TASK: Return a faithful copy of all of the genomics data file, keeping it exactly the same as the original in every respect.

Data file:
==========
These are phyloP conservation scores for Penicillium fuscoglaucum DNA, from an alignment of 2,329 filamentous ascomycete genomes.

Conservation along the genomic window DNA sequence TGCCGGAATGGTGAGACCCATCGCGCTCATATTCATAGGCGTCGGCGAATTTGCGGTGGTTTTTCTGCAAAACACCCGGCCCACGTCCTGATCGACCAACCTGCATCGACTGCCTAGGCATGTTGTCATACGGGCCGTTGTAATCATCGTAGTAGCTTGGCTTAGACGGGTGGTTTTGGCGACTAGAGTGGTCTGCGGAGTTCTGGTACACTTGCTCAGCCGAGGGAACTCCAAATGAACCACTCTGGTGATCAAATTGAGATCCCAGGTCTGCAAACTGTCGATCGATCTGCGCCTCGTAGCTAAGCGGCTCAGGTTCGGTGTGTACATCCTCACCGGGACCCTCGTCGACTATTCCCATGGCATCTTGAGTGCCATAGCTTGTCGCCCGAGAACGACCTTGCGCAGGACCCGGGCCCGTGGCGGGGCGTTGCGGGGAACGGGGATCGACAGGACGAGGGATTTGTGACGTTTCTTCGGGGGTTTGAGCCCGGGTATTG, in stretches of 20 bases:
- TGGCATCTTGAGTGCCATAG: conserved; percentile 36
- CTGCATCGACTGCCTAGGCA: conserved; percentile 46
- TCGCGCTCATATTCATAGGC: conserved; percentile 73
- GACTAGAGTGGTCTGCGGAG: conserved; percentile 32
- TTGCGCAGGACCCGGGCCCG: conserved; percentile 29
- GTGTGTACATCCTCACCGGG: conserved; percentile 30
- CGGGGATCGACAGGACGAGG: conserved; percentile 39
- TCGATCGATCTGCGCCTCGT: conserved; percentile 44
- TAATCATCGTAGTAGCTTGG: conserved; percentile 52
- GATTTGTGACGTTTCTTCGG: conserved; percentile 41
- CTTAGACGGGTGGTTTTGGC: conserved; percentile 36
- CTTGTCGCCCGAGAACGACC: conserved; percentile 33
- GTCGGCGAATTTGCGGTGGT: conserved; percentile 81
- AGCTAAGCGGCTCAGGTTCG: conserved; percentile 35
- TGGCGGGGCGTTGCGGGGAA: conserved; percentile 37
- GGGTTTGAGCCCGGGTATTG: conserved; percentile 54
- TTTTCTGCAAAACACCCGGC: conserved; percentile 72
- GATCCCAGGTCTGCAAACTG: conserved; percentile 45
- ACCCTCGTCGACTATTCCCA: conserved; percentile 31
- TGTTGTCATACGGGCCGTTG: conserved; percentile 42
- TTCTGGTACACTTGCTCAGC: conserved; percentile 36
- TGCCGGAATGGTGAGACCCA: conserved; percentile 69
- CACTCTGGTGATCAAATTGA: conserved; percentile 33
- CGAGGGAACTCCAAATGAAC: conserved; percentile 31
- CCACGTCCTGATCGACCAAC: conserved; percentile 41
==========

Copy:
These are phyloP conservation scores for Penicillium fuscoglaucum DNA, from an alignment of 2,329 filamentous ascomycete genomes.

Conservation along the genomic window DNA sequence TGCCGGAATGGTGAGACCCATCGCGCTCATATTCATAGGCGTCGGCGAATTTGCGGTGGTTTTTCTGCAAAACACCCGGCCCACGTCCTGATCGACCAACCTGCATCGACTGCCTAGGCATGTTGTCATACGGGCCGTTGTAATCATCGTAGTAGCTTGGCTTAGACGGGTGGTTTTGGCGACTAGAGTGGTCTGCGGAGTTCTGGTACACTTGCTCAGCCGAGGGAACTCCAAATGAACCACTCTGGTGATCAAATTGAGATCCCAGGTCTGCAAACTGTCGATCGATCTGCGCCTCGTAGCTAAGCGGCTCAGGTTCGGTGTGTACATCCTCACCGGGACCCTCGTCGACTATTCCCATGGCATCTTGAGTGCCATAGCTTGTCGCCCGAGAACGACCTTGCGCAGGACCCGGGCCCGTGGCGGGGCGTTGCGGGGAACGGGGATCGACAGGACGAGGGATTTGTGACGTTTCTTCGGGGGTTTGAGCCCGGGTATTG, in stretches of 20 bases:
- TGGCATCTTGAGTGCCATAG: conserved; percentile 36
- CTGCATCGACTGCCTAGGCA: conserved; percentile 46
- TCGCGCTCATATTCATAGGC: conserved; percentile 73
- GACTAGAGTGGTCTGCGGAG: conserved; percentile 32
- TTGCGCAGGACCCGGGCCCG: conserved; percentile 29
- GTGTGTACATCCTCACCGGG: conserved; percentile 30
- CGGGGATCGACAGGACGAGG: conserved; percentile 39
- TCGATCGATCTGCGCCTCGT: conserved; percentile 44
- TAATCATCGTAGTAGCTTGG: conserved; percentile 52
- GATTTGTGACGTTTCTTCGG: conserved; percentile 41
- CTTAGACGGGTGGTTTTGGC: conserved; percentile 36
- CTTGTCGCCCGAGAACGACC: conserved; percentile 33
- GTCGGCGAATTTGCGGTGGT: conserved; percentile 81
- AGCTAAGCGGCTCAGGTTCG: conserved; percentile 35
- TGGCGGGGCGTTGCGGGGAA: conserved; percentile 37
- GGGTTTGAGCCCGGGTATTG: conserved; percentile 54
- TTTTCTGCAAAACACCCGGC: conserved; percentile 72
- GATCCCAGGTCTGCAAACTG: conserved; percentile 45
- ACCCTCGTCGACTATTCCCA: conserved; percentile 31
- TGTTGTCATACGGGCCGTTG: conserved; percentile 42
- TTCTGGTACACTTGCTCAGC: conserved; percentile 36
- TGCCGGAATGGTGAGACCCA: conserved; percentile 69
- CACTCTGGTGATCAAATTGA: conserved; percentile 33
- CGAGGGAACTCCAAATGAAC: conserved; percentile 31
- CCACGTCCTGATCGACCAAC: conserved; percentile 41